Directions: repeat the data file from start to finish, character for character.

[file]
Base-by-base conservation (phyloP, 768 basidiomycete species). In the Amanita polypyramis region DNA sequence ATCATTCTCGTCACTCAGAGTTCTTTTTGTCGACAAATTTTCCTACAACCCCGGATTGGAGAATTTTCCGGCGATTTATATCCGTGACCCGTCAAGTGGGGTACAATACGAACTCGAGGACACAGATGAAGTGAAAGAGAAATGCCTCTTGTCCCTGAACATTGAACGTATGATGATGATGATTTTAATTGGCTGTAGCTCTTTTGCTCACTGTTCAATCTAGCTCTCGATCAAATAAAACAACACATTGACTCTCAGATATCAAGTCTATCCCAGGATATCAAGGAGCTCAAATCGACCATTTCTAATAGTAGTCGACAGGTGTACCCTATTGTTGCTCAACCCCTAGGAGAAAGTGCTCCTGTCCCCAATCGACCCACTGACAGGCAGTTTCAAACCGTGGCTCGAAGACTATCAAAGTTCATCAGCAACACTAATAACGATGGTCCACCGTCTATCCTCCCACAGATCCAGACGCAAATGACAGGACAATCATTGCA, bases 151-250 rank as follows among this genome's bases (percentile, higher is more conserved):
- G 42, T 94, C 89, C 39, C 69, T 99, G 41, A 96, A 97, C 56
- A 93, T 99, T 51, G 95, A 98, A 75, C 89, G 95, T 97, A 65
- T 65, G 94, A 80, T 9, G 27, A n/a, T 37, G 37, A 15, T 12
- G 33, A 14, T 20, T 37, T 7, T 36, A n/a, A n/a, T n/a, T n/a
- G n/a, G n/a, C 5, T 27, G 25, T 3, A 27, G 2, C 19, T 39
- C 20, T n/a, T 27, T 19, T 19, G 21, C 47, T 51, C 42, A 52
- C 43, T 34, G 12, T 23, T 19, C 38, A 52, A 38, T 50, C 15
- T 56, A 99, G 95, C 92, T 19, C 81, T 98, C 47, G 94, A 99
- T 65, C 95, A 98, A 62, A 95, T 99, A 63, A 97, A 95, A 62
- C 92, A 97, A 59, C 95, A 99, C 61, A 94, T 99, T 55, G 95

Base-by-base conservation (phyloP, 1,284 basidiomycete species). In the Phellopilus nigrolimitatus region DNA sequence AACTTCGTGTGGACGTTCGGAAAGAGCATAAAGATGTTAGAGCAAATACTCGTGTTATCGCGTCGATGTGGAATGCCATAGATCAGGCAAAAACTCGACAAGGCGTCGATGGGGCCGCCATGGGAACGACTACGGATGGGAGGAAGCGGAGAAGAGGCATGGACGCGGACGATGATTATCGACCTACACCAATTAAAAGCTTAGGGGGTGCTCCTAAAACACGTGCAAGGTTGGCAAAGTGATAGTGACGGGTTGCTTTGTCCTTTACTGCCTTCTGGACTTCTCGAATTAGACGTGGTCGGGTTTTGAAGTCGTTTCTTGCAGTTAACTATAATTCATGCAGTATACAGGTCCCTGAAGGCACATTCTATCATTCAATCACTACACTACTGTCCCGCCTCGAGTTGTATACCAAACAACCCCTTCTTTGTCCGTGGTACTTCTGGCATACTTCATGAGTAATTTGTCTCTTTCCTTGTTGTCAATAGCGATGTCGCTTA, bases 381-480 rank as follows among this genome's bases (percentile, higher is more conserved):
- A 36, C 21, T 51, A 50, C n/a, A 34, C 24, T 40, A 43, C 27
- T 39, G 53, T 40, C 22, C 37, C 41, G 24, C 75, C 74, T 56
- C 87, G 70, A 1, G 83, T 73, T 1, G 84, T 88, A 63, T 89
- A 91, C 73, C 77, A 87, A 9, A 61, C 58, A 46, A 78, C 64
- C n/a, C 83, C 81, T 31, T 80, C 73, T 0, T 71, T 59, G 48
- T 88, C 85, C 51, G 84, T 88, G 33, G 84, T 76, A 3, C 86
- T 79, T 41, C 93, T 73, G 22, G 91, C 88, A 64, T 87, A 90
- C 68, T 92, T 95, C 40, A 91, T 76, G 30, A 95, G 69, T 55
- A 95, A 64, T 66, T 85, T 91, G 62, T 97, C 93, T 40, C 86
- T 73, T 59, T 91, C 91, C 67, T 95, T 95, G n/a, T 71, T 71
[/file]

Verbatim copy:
Base-by-base conservation (phyloP, 768 basidiomycete species). In the Amanita polypyramis region DNA sequence ATCATTCTCGTCACTCAGAGTTCTTTTTGTCGACAAATTTTCCTACAACCCCGGATTGGAGAATTTTCCGGCGATTTATATCCGTGACCCGTCAAGTGGGGTACAATACGAACTCGAGGACACAGATGAAGTGAAAGAGAAATGCCTCTTGTCCCTGAACATTGAACGTATGATGATGATGATTTTAATTGGCTGTAGCTCTTTTGCTCACTGTTCAATCTAGCTCTCGATCAAATAAAACAACACATTGACTCTCAGATATCAAGTCTATCCCAGGATATCAAGGAGCTCAAATCGACCATTTCTAATAGTAGTCGACAGGTGTACCCTATTGTTGCTCAACCCCTAGGAGAAAGTGCTCCTGTCCCCAATCGACCCACTGACAGGCAGTTTCAAACCGTGGCTCGAAGACTATCAAAGTTCATCAGCAACACTAATAACGATGGTCCACCGTCTATCCTCCCACAGATCCAGACGCAAATGACAGGACAATCATTGCA, bases 151-250 rank as follows among this genome's bases (percentile, higher is more conserved):
- G 42, T 94, C 89, C 39, C 69, T 99, G 41, A 96, A 97, C 56
- A 93, T 99, T 51, G 95, A 98, A 75, C 89, G 95, T 97, A 65
- T 65, G 94, A 80, T 9, G 27, A n/a, T 37, G 37, A 15, T 12
- G 33, A 14, T 20, T 37, T 7, T 36, A n/a, A n/a, T n/a, T n/a
- G n/a, G n/a, C 5, T 27, G 25, T 3, A 27, G 2, C 19, T 39
- C 20, T n/a, T 27, T 19, T 19, G 21, C 47, T 51, C 42, A 52
- C 43, T 34, G 12, T 23, T 19, C 38, A 52, A 38, T 50, C 15
- T 56, A 99, G 95, C 92, T 19, C 81, T 98, C 47, G 94, A 99
- T 65, C 95, A 98, A 62, A 95, T 99, A 63, A 97, A 95, A 62
- C 92, A 97, A 59, C 95, A 99, C 61, A 94, T 99, T 55, G 95

Base-by-base conservation (phyloP, 1,284 basidiomycete species). In the Phellopilus nigrolimitatus region DNA sequence AACTTCGTGTGGACGTTCGGAAAGAGCATAAAGATGTTAGAGCAAATACTCGTGTTATCGCGTCGATGTGGAATGCCATAGATCAGGCAAAAACTCGACAAGGCGTCGATGGGGCCGCCATGGGAACGACTACGGATGGGAGGAAGCGGAGAAGAGGCATGGACGCGGACGATGATTATCGACCTACACCAATTAAAAGCTTAGGGGGTGCTCCTAAAACACGTGCAAGGTTGGCAAAGTGATAGTGACGGGTTGCTTTGTCCTTTACTGCCTTCTGGACTTCTCGAATTAGACGTGGTCGGGTTTTGAAGTCGTTTCTTGCAGTTAACTATAATTCATGCAGTATACAGGTCCCTGAAGGCACATTCTATCATTCAATCACTACACTACTGTCCCGCCTCGAGTTGTATACCAAACAACCCCTTCTTTGTCCGTGGTACTTCTGGCATACTTCATGAGTAATTTGTCTCTTTCCTTGTTGTCAATAGCGATGTCGCTTA, bases 381-480 rank as follows among this genome's bases (percentile, higher is more conserved):
- A 36, C 21, T 51, A 50, C n/a, A 34, C 24, T 40, A 43, C 27
- T 39, G 53, T 40, C 22, C 37, C 41, G 24, C 75, C 74, T 56
- C 87, G 70, A 1, G 83, T 73, T 1, G 84, T 88, A 63, T 89
- A 91, C 73, C 77, A 87, A 9, A 61, C 58, A 46, A 78, C 64
- C n/a, C 83, C 81, T 31, T 80, C 73, T 0, T 71, T 59, G 48
- T 88, C 85, C 51, G 84, T 88, G 33, G 84, T 76, A 3, C 86
- T 79, T 41, C 93, T 73, G 22, G 91, C 88, A 64, T 87, A 90
- C 68, T 92, T 95, C 40, A 91, T 76, G 30, A 95, G 69, T 55
- A 95, A 64, T 66, T 85, T 91, G 62, T 97, C 93, T 40, C 86
- T 73, T 59, T 91, C 91, C 67, T 95, T 95, G n/a, T 71, T 71